I stretched groggily, moaning. My chest hurt, but I couldn’t let Lion see; he’d have me bedridden for days, if not longer. I can tell he wants me to stop moving around so much anyway, but I can’t do that. I’m the only battle-trained mage in the company; I couldn’t abandon them during a war, letting them fight so many mages in the Vardik Empire’s armies. It’s hard, but I manage to keep on my feet and not look too pitiful.
Lionel put an unexpected hand to my chest, and I yelped in surprise. I felt his magic seep in, fast as lightning, and heal it the equivalent of a couple weeks worth of normal mending. I blocked him out as fast as I could, but I was still sleepy. “Ha!” I heard him say in triumph, and I slit my eyes to glare at him. “Not nice.” I muttered, and he pursed his lips at me. “Actually, you making me a nervous wreck every morning is the thing that’s not nice, Nio. And not letting me heal you when you are wounded, making me feel absolutely helpless!” He said, getting louder. He would have continued, but a lantern flew across the tent and crashed to pieces. He blushed softly, and immediately shrunk into himself, seeming to grow shorter, less broad across the chest. “Sorry.” He said, and I hauled my ass out of bed so I could put my arms around him. He was worried; I knew that, but I had taken an oath that if I could stop it I wouldn’t be healed. Pain was good; it let you know you were alive, still breathing even if it hurt like hell. I felt even worse though, knowing the one thing he hadn’t shared with anyone else; He had broken his own vows to his tribe to come with me and help in the war. He had vowed never to atone pain or violence, to associate with people who dealt it, to heal people who dealt it. I was all of the above; I had brought him here, to this place of death. I knew each death stung him like a knife in the back. He felt worthless here, unable to fight and unable to save everyone. They didn’t teach death-magic in the Nevari. It was all they taught in the Korani.
“I’m sorry. I lost my temper.” Lionel repeated, and I held him closer; even when he was angry he was careful of my wound, and was sure not to touch it. I kissed the top of his head lovingly, my heart reaching for him. “It’s all right, lover. I should be sorry. I took you here, I made you break your vows. I still follow mine like a loyal sheyna.” Sheyna was the Korani word for warrior. “No! No, they mean so much to you, I couldn’t ask you to break yours. Ours are like…guidelines, I suppose.” He said, and even when he was trying his hardest I could feel the lie like acid in my mind. “Don’t lie to me, Lion. Anything else I can take, but not lies from you. I hear lies left and right from everywhere. I don’t want to take it from you too.” I pleaded, and he nodded silently.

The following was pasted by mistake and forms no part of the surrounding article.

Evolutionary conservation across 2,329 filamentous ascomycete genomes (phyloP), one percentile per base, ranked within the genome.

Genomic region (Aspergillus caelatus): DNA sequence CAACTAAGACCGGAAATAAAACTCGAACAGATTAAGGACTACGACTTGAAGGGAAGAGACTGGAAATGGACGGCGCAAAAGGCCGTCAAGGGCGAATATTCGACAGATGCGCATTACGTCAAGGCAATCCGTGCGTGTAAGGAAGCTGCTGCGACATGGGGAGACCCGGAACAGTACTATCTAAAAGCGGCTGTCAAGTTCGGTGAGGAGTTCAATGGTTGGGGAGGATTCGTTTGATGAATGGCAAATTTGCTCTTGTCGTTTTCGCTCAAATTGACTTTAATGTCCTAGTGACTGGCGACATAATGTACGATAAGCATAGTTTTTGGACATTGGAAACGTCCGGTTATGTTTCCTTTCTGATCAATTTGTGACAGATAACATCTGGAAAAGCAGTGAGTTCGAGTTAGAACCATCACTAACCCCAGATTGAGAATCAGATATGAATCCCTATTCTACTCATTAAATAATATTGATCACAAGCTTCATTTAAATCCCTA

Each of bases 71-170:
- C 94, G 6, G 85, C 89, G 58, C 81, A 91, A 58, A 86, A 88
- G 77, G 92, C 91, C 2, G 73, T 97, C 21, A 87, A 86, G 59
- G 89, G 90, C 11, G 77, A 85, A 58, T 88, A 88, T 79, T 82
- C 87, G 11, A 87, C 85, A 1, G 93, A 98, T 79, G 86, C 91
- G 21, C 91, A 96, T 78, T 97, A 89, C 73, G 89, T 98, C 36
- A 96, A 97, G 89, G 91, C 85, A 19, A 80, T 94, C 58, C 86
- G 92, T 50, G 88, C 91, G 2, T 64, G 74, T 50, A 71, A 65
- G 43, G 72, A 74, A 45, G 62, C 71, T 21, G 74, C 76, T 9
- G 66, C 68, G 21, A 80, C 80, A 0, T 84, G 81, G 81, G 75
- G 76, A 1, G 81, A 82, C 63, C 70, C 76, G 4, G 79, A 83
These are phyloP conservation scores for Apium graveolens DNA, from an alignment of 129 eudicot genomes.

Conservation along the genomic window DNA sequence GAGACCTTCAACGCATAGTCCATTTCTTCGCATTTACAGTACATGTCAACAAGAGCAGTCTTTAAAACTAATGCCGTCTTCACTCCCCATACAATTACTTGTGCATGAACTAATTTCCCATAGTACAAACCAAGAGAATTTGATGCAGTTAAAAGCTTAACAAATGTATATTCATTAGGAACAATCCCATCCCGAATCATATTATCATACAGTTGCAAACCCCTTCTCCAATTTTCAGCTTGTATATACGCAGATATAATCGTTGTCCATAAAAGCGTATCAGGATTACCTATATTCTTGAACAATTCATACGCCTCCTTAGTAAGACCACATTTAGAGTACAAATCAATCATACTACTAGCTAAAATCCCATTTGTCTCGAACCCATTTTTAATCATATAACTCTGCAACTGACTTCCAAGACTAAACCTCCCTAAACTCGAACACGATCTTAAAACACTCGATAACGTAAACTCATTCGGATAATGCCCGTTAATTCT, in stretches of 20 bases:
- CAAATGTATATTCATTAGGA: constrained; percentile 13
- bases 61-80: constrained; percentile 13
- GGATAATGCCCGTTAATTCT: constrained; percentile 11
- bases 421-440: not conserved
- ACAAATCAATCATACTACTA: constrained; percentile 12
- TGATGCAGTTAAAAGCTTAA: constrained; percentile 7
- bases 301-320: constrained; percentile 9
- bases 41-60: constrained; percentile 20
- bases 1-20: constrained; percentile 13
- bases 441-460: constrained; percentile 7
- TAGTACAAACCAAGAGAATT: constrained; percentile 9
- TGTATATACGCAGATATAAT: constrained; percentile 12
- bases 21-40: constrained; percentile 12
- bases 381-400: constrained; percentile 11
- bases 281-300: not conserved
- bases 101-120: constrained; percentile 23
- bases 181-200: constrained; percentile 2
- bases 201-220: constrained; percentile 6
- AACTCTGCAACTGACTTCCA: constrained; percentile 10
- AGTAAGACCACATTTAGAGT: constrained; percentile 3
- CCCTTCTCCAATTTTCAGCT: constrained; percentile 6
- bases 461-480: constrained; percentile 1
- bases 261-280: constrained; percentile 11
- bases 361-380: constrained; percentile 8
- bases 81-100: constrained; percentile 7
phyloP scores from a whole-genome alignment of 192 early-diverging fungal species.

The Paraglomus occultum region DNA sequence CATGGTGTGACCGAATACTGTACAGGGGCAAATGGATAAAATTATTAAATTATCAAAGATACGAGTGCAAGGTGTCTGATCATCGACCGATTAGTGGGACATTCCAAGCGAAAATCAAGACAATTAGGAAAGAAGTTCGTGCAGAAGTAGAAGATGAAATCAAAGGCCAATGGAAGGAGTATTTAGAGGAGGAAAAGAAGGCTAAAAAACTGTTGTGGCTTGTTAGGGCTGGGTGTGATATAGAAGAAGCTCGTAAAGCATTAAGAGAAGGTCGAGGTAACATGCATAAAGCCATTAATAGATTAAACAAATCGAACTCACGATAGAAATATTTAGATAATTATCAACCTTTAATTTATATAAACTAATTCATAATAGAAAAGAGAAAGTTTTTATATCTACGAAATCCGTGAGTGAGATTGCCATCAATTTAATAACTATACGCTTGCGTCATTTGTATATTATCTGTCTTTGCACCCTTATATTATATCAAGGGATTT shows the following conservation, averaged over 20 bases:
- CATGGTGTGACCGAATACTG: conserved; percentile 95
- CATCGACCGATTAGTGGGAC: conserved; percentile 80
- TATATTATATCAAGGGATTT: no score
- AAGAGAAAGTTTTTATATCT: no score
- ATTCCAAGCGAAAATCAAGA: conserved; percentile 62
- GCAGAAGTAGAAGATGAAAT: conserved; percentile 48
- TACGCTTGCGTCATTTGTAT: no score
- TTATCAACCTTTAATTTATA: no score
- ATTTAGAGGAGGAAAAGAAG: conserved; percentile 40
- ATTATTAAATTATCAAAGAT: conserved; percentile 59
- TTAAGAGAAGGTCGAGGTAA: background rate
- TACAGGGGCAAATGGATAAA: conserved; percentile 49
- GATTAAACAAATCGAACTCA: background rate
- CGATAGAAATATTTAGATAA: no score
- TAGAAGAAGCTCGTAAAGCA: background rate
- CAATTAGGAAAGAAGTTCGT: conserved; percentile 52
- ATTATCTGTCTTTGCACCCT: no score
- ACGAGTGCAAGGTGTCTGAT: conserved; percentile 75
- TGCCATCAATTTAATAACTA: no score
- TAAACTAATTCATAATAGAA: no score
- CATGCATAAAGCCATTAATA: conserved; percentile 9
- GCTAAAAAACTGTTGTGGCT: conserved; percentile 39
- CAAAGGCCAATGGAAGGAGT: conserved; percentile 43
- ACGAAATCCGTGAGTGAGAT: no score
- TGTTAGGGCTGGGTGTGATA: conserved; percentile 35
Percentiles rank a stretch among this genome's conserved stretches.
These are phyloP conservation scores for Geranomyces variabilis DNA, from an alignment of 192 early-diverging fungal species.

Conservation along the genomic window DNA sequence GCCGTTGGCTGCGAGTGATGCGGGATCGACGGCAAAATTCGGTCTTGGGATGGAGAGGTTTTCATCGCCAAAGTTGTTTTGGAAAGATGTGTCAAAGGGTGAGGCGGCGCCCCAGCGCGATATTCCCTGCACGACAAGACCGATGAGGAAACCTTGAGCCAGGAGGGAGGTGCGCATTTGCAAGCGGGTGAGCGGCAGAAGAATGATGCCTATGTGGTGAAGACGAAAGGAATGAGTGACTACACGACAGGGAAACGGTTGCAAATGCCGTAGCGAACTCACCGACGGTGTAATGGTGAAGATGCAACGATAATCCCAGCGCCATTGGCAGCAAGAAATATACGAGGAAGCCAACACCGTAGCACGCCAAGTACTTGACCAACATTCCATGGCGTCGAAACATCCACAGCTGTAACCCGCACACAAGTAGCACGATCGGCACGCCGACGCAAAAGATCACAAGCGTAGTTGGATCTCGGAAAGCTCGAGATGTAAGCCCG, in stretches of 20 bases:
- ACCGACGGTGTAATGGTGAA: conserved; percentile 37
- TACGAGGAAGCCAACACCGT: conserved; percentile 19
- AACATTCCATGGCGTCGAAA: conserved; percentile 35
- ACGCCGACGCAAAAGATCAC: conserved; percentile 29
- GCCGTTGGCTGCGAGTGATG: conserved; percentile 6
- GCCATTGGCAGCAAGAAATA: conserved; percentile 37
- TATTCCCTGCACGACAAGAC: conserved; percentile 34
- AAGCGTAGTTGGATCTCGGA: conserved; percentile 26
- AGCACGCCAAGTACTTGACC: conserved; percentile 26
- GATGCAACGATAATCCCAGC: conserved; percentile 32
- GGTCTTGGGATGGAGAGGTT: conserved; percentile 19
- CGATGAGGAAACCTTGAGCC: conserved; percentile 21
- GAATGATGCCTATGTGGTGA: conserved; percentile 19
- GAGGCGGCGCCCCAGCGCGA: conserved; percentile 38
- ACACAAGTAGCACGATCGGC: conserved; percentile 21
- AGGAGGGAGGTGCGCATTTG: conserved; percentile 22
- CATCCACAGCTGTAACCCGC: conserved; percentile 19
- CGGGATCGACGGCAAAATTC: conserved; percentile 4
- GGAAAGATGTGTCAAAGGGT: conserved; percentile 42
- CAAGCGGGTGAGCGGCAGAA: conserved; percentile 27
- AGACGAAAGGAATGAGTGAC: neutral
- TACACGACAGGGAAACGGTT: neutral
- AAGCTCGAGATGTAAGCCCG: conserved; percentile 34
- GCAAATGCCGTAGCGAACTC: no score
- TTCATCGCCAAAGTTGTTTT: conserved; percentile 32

His hair, like shined silver, gleamed in the light of the magefire I used to light the tent. It turned that color if you went into deep healer-trances often enough; Most of his tribe elders had silver hair, but his was by far the brightest, and he was the youngest to even have the silver hair. This didn’t mean he was more respected; in fact, he was considered a freak in his homeland. I was considered fairly strange myself, taking a healer for a mate, but I wasn’t shunned as long as I followed my vows. Kill when you have to, eviscerate the enemy, or die trying to do either. There were plenty of very fine points to our code as well, but those were the main ones. I could still maintain contact with my family, my tribe; Lionel couldn’t. They treated him as if he didn’t exist when he did come upon them; I could see his desperation to connect, but there wasn’t anything I could do.
My own identifying mark was the tattoo on my arms. Simple rings around my upper arms, two on each arm. The red rings, the highest up, were the ones that said I was a warrior of the tribe. The gold said I was a war hero. On my left arm there was a slightly more intricate weaving of wire, naming me as a mated elf. Most people didn’t suspect that I was mated to another male; homosexual elves were so rare they were almost unheard of. There were some major pairings in history, but never of different tribes, and never two tribes who differed so violently in their beliefs. I felt like a royal prick, but Lionel had offered to leave his tribe; I couldn’t have turned him down. The need to fight was in my blood; with every fiber of my being I felt the longing. I got abusive of anyone near if that need wasn’t satiated regularly, but I have never laid a hand on Lionel. Even in my worst nightmares of losing control I couldn’t lay hand on him. He was too precious to me.